Labiaplasty: What you really need to know about labiaplasty
Labiaplasty - is it the answer?
There's undeniable pressure for women to look like perfect, toned, big breasted clones of each other, and now the pressure has now reached our most intimate part - a part of our bodies we should only really let people we trust
have access to.
The insecurity that larger labia can cause some women, even those in trusting relationships, can still lead to the surgeons operating table.
Karen, 37, had a labiaplasty
last year but insisted it was not to satisfy her husband: "my husband loves me just the way I was. It was for me that I had it done. It was affecting my sex life as I was so self-concious."
For some, labiaplasty or ‘labial reduction’ can be a life-changing solution to give some women a confidence boost. Joanne, 46, a mother of three, says: “Having a labiaplasty was the best thing I did. Now I’ve got back the confidence I used to have. People fix their boobs or noses if they hate them enough, why should this be any different?”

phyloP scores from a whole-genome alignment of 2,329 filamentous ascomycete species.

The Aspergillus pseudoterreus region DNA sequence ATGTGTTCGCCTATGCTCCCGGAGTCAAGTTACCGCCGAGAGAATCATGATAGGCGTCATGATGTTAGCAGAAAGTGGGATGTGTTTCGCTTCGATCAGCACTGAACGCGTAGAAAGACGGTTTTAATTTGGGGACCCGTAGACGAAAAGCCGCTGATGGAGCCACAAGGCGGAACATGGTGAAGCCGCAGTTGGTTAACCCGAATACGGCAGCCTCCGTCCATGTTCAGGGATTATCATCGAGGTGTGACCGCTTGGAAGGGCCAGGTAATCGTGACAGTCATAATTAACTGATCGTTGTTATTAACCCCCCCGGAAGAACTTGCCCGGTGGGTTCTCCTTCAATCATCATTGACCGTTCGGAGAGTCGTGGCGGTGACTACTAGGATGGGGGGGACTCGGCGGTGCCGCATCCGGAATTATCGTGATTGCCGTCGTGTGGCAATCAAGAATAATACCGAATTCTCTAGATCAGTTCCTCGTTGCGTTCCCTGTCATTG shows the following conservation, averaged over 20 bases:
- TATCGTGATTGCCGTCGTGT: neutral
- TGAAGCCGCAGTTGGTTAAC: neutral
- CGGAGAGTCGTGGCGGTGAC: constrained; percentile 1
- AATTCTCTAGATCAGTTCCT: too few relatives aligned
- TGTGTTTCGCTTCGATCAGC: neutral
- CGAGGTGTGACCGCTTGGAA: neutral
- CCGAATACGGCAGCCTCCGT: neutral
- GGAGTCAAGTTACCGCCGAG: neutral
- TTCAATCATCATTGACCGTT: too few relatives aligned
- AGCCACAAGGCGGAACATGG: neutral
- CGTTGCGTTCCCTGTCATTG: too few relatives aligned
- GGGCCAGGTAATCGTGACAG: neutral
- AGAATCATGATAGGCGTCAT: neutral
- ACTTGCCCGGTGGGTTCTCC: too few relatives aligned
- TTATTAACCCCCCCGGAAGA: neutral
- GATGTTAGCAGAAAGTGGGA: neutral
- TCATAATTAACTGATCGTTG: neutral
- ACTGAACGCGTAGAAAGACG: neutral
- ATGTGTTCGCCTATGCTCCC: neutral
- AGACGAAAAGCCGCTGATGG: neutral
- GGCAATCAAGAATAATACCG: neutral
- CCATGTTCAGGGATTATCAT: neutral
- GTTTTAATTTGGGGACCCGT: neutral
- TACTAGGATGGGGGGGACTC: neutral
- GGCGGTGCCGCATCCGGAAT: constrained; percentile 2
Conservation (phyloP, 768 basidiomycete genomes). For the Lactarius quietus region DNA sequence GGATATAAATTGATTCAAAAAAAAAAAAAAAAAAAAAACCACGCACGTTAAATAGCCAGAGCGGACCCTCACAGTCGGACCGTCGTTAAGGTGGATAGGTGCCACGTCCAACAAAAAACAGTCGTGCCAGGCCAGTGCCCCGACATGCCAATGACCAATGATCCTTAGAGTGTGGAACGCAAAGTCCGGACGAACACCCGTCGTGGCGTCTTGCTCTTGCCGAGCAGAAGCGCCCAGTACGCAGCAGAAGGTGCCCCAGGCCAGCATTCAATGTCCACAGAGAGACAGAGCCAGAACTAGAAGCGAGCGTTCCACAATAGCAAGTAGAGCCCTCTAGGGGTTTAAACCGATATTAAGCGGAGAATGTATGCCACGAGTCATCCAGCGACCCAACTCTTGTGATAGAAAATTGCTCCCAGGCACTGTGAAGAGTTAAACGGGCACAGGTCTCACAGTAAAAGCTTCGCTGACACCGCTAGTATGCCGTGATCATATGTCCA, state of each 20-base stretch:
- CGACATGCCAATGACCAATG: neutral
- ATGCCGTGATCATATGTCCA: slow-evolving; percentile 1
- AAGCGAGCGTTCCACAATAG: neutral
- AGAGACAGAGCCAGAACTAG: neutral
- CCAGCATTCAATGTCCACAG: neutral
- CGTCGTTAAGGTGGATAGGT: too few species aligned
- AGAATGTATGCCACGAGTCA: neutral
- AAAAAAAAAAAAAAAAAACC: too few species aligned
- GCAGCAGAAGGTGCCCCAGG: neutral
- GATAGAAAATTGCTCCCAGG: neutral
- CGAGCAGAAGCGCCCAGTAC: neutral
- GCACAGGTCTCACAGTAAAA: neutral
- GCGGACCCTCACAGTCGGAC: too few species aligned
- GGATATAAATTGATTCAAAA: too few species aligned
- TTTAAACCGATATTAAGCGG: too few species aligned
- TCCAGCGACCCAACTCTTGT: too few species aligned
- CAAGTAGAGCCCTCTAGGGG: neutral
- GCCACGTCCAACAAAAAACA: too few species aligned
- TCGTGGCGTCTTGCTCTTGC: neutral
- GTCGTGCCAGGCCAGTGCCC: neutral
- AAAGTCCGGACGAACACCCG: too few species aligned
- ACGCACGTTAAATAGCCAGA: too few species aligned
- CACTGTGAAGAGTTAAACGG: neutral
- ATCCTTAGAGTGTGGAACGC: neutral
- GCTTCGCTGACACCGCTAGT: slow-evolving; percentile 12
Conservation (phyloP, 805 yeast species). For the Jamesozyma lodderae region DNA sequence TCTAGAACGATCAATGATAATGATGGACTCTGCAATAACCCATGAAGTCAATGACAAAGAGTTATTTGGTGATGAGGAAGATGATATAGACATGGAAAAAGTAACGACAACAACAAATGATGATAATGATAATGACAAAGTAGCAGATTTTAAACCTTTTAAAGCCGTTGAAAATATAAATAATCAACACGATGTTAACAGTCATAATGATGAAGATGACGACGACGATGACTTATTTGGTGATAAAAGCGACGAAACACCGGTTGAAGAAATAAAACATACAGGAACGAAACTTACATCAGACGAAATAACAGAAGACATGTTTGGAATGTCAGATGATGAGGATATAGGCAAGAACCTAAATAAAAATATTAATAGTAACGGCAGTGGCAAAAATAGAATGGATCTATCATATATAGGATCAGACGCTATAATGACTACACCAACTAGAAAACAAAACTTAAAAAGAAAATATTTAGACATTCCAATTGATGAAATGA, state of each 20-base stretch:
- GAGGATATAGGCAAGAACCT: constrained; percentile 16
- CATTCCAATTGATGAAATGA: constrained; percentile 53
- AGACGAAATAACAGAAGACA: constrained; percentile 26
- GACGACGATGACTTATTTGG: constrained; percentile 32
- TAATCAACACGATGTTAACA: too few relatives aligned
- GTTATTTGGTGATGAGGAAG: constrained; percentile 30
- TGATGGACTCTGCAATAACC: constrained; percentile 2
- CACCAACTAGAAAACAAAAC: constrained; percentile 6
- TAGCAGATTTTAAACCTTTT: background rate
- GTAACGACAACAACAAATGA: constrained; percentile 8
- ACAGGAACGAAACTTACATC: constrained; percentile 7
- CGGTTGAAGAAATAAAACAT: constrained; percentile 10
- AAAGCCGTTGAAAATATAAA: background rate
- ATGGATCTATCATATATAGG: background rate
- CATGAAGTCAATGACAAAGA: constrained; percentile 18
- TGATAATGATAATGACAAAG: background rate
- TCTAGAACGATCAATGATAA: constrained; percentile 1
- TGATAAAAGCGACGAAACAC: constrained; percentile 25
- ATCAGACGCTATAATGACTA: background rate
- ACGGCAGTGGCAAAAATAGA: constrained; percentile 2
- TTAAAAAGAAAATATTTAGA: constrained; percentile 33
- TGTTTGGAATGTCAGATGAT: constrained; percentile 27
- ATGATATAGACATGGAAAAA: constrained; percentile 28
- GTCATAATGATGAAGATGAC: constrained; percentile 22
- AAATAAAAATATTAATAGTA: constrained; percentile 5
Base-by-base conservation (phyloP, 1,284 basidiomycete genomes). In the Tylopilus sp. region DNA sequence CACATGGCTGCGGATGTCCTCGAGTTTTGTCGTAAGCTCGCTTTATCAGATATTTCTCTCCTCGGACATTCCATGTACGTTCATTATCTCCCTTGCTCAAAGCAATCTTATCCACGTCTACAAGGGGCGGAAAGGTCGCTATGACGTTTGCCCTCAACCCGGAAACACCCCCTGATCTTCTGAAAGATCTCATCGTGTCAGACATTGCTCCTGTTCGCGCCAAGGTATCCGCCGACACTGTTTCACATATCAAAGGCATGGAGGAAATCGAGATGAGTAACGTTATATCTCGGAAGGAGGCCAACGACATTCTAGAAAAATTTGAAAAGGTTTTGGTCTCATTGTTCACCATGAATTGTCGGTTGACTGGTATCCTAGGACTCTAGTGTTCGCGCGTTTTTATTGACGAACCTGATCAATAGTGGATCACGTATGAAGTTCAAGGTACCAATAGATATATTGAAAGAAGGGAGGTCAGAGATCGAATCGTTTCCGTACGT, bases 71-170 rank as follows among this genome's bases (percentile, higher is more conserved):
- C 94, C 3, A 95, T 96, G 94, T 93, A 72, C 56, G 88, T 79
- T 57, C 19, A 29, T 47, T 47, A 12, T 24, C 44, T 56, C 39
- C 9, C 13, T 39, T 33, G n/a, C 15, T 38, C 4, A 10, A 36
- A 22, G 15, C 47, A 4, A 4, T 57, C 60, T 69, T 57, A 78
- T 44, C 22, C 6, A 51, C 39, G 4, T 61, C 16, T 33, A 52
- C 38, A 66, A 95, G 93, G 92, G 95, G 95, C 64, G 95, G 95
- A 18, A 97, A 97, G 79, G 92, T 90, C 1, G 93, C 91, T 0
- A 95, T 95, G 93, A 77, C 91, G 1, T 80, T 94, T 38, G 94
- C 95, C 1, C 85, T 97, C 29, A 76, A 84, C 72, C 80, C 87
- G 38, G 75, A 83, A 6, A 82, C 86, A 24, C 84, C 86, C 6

It’s a valid point. Celebrity psychologist Dr. Linda Papadopoulos says in her book Mirror Mirror that often: “a negative body image threatens our sense of identity and self esteem.” It figures that changing the 'thing' that is creating a confidence crisis can sometimes be the right thing to do, to help women move on with their lives.
But rather than trimming their labia, shouldn’t medics be treating the psychological root of these women’s body dysmorphia?
Harley Street consultant gynaecological surgeon, Dr. Mike Bowen turns away more women than he treats. He says that the nature of cosmetic surgery
means that any woman wanting it: “has an element of body dsymorphia.” Something which a surgeons knife cannot always cure.
Dr. Linda Papadopoulos says that while operating: "may improve the condidence of some for many others it won't take away the insecurity they feel about their bodies."
Image © Hemera